The answer to this question is perhaps to be found in these writings (via via), in which Julian Assange lays out the intellectual framework that presumably motivates his own engagement, and perhaps the engagement of many others, with the Wikileaks project. In it is found a conceptualisation of the state as an inherently authoritarian structure whose bureaucracies operate as cognitive networks which must solve a fundamental tension between their need to maintain secrecy to minimise potential resistance to its actions, and the need to plan, organize, and adapt to challenges to actualise its goals. The key bridge used to cross this gap is in his view the control of information flows. The effects of leaks are therefore not linear, i.e. in direct proportion to their substantial content, but have a disproportionate affect on the ability of the state to function effectively. The value then lies in the action of leaking itself. And the value in leaking information about the United States government, the most powerful international actor, is therefore of greater impact than other less decisive global actors.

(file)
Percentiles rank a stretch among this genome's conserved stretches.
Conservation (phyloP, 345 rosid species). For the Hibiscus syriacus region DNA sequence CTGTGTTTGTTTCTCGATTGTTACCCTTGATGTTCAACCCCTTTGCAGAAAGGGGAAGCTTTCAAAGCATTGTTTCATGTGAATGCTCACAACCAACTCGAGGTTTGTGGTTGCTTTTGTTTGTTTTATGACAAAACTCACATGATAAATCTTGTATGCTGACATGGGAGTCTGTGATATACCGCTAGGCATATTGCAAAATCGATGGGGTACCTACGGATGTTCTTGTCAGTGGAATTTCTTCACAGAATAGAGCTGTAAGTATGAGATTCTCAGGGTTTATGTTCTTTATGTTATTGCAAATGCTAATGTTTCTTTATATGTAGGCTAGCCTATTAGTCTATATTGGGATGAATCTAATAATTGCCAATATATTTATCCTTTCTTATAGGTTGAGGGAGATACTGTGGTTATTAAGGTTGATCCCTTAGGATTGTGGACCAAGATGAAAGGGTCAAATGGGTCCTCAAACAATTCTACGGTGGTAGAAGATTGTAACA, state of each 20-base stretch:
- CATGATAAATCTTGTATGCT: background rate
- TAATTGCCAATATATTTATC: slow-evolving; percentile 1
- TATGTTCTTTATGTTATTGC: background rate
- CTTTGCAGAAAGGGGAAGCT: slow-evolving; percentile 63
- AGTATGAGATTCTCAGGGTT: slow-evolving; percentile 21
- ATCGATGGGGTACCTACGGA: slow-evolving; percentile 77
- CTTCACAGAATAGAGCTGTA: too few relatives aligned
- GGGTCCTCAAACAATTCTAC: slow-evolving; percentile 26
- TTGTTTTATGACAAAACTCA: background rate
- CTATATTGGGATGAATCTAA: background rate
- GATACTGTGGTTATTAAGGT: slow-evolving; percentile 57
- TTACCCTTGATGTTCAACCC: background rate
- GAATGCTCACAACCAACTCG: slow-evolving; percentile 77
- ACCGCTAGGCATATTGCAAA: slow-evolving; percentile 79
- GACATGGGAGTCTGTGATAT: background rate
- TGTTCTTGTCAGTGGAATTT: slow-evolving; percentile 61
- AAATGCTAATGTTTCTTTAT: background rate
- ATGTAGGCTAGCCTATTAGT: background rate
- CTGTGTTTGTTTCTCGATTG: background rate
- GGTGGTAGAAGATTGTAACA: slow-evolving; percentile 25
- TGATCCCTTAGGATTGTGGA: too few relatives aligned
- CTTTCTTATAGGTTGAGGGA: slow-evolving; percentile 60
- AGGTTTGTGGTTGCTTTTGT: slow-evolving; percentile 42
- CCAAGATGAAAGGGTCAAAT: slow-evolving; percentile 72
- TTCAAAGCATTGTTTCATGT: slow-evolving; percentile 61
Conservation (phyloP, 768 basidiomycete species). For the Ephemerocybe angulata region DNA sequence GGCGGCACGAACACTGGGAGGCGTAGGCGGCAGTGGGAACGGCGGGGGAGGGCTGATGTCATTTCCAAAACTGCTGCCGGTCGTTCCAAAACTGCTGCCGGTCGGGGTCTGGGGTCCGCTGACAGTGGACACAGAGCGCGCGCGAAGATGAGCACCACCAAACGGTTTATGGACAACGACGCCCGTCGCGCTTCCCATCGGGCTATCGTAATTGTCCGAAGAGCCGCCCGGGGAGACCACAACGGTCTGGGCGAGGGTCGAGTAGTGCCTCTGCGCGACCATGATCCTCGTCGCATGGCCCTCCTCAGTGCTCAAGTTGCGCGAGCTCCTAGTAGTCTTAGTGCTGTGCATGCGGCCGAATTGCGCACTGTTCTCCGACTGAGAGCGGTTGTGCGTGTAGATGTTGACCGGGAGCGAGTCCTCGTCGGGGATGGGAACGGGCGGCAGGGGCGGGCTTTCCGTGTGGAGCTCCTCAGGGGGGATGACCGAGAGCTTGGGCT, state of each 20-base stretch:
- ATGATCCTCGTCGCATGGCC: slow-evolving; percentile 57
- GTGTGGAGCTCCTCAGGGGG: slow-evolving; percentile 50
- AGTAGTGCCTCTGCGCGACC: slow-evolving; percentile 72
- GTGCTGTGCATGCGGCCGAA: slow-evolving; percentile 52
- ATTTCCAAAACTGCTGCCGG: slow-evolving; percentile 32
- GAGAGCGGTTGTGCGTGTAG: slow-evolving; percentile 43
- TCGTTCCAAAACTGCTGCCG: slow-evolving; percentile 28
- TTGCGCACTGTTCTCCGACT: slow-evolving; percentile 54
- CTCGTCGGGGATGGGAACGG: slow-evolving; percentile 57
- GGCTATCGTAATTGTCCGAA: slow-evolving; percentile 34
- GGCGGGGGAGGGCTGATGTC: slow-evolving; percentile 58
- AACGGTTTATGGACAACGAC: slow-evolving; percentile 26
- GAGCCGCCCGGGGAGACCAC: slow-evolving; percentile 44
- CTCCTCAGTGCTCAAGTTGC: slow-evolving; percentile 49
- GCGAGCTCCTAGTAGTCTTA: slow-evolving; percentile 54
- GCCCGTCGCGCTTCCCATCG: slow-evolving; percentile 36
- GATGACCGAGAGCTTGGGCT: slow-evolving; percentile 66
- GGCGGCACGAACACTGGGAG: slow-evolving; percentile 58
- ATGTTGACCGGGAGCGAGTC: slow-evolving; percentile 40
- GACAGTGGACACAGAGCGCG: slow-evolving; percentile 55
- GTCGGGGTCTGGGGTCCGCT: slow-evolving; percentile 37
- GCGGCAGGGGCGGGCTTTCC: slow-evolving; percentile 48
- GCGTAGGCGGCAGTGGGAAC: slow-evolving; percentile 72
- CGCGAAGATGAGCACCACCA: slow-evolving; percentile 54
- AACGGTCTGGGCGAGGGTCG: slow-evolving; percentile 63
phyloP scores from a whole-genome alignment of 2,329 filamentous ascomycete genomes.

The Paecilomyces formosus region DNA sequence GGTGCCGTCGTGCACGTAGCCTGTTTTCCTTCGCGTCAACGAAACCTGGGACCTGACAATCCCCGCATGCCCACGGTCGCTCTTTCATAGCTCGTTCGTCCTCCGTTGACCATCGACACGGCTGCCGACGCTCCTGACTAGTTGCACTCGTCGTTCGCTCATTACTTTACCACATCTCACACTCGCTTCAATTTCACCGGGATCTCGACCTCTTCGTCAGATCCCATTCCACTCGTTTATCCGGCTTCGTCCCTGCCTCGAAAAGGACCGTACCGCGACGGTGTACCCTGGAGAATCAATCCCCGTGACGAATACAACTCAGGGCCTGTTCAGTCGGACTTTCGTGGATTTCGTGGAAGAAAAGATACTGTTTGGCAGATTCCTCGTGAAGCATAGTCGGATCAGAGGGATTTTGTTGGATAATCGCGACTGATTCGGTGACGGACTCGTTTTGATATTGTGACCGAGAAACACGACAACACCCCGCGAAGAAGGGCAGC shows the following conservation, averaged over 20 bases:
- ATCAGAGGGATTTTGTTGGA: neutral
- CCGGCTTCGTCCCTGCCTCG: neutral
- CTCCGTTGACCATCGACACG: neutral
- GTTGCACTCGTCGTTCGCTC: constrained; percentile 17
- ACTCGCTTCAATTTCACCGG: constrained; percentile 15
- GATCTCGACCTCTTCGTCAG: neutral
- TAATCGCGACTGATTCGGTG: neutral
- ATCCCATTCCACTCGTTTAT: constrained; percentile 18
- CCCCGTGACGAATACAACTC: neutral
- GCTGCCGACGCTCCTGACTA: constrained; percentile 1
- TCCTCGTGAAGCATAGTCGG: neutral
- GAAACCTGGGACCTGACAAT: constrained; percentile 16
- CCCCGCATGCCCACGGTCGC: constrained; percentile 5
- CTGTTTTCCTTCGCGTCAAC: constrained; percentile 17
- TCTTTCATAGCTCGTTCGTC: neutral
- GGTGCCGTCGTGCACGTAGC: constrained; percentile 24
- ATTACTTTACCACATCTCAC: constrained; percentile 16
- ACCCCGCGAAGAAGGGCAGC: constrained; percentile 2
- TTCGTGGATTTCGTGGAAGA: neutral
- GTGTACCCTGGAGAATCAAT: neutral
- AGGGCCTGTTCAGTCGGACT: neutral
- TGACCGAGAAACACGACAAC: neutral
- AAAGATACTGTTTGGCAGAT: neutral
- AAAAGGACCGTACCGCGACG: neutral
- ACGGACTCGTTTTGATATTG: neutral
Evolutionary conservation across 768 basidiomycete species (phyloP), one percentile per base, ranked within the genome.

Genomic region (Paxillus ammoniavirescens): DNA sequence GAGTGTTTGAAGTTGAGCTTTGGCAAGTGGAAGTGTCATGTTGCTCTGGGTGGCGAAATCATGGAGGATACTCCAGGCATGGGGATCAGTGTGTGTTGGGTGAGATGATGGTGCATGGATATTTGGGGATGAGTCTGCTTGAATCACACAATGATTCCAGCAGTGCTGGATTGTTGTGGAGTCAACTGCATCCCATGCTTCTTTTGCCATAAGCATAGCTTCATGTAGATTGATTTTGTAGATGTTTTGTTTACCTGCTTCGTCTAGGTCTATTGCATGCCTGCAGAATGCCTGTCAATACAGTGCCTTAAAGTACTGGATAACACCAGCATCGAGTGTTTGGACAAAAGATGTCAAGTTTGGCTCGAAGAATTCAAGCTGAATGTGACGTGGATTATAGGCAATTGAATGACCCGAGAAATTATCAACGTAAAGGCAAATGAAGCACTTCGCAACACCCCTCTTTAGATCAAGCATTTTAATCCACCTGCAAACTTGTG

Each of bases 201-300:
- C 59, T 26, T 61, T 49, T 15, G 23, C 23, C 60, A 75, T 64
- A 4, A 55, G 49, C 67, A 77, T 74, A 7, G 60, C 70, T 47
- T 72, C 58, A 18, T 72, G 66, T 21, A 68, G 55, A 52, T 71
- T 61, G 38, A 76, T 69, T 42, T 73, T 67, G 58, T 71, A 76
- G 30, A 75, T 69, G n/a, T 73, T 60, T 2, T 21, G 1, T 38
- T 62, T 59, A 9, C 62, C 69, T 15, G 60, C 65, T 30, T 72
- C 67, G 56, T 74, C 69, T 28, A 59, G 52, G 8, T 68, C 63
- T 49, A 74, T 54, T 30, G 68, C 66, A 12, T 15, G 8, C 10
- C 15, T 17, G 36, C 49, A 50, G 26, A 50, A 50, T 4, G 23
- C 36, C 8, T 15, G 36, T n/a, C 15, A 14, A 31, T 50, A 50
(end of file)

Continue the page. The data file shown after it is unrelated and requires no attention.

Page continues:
His is of course a highly speculative theory, and it must overcome the challenge of all utopian theory that the reality of the world does not lend itself easily to simplification. And whether the result of this process, even if it is to be to some extent successful, would be a definitively better world, as Julian Assange would clearly have us believe, is not clear. If history has taught us anything, it is that actions are defined far more by their unintended consequences than their author’s design. But what his writings also show is that in many ways the critics of Assange and Wikileaks are not unfounded in their belief that his motivations in this latest leak clearly demonstrate something more than the revelation of specific cases of wrong-doing. This is not whistleblowing, it is sabotage; but in whose name?